Computerized EMMA can manage patients' pills
■ High error rates in dispensing and taking prescription medications prompted efforts to automate the process.
By Susan J. Landers — Posted July 23, 2007
Washington -- Mary Anne Papp, DO, director of the heart failure program at the Medical College of Wisconsin in Milwaukee, was frustrated by the hours she and her staff spent calling elderly patients who had new medication instructions they could barely comprehend and carry out correctly. So she resolved to do something about it.
Flash forward nearly seven years. Dr. Papp's idea for an automated pill dispenser has taken shape as EMMA -- the Electronic Medication Management Assistant device. It was cleared by the Food and Drug Administration June 21 for marketing.
This computerized medication box stores, adjusts dosages and dispenses prescription drugs in patients' homes, under the supervision of physicians and pharmacists. EMMA is intended to be particularly helpful to aging patients, those with severe brain injuries and those with complicated medication regimens, such as patients with HIV and tuberculosis.
Its approval was the first ever to be granted under a de novo classification added to the 1997 FDA Modernization Act as a way for the agency to approve novel, but less-risky devices. The machine likely will be available for purchase next year.
The approval places an "important safety tool directly in the hands of patients and their health care providers," said Daniel Schultz, MD, director of FDA's Center for Devices and Radiological Health.
Drug safety assumed greater importance in all health care sectors after a 2006 Institute of Medicine report estimating that at least 1.5 million people in the U.S. are harmed each year by medication errors.
How it works
EMMA is programmable, about the size of the proverbial breadbox and plugs into any household outlet. It resembles a small combination television/DVD player. Blister cards with patients' medications are inserted in a slot the same way a CD goes into a car stereo, said Christopher Bossi, president of INRange Systems, the Altoona, Pa.-based manufacturer of EMMA.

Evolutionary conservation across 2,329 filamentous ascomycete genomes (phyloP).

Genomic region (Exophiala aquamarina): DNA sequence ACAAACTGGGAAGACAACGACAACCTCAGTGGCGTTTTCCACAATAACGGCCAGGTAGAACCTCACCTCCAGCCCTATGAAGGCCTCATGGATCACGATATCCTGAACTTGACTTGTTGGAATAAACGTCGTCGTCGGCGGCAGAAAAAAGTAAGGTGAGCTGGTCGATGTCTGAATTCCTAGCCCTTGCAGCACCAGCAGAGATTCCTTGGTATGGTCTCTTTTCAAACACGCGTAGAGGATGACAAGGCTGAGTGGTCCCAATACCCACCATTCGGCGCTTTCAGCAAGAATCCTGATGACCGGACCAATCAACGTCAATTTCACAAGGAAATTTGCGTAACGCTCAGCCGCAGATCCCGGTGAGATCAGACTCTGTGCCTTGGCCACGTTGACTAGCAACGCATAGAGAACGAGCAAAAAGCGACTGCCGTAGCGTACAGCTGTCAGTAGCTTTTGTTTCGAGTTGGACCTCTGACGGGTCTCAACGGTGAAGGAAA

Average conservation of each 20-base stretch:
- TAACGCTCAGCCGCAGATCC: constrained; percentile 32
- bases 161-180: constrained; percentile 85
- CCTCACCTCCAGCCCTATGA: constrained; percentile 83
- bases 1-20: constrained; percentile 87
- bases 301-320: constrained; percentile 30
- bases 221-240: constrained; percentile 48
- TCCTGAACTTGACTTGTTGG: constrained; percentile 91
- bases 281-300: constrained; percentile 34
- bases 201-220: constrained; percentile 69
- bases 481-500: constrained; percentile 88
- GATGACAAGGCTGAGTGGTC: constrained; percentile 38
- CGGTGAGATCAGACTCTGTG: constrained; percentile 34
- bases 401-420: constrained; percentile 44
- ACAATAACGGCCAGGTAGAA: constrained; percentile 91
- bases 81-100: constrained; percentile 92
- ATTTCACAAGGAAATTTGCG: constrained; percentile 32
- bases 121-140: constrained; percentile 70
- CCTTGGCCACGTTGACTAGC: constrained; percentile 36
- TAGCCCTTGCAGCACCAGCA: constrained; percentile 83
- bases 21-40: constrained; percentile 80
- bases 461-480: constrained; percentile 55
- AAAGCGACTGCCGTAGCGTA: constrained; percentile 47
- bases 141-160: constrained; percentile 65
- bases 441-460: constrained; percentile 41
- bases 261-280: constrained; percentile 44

Pills, capsules and small injectables all can be loaded into the machine by patients or their caregivers.
Two-way communication software built into the machine allows a health care professional to manage patients' drugs remotely, including changing doses. Patients are alerted to the need to take medicines by vibrations and beeps from a wrist bracelet. EMMA's screen also flashes, and, when the patient touches it, medication is dispensed. Physicians can monitor this process to ensure patient adherence.
The bracelet also contains a special code that allows another physician, for example, in an emergency department, to determine, via a secure Internet site, which medications a patient has been prescribed. "This is a true medication record," Dr. Papp said.
Dr. Papp began developing the system to provide a more efficient and accurate way to change her patients' warfarin doses. She soon realized that the concept was applicable well beyond this medicine.
"Our pharmacists and nurses were constantly filling patients' pill boxes," she said."It occurred to me that the usual way of dispensing pills in amber bottles was useless. Pills were being dispensed in those bottles with instructions that were never meant to be followed. What does the instruction 'take warfarin once a day for the next 30 days' mean for a person who is going to have the dose adjusted once or twice a week?"
She noted that hospitals employ a variety of automated and sophisticated methods for assisting nurses in administering medications, and still there is a sizeable delivery error rate. "Why then do we discharge an 80-year-old to go home and do it themselves? To me, this was a mismatch."
But questions revolved around making the machine small and convenient enough to use in patients' homes, she said.
Prototype units are costly -- $4,000 each. But the price is expected to drop, perhaps to about $800 when they arrive on the market next year.
Orders already are in from the military, which ordered thousands of the machines to help brain-injured veterans manage medications at home.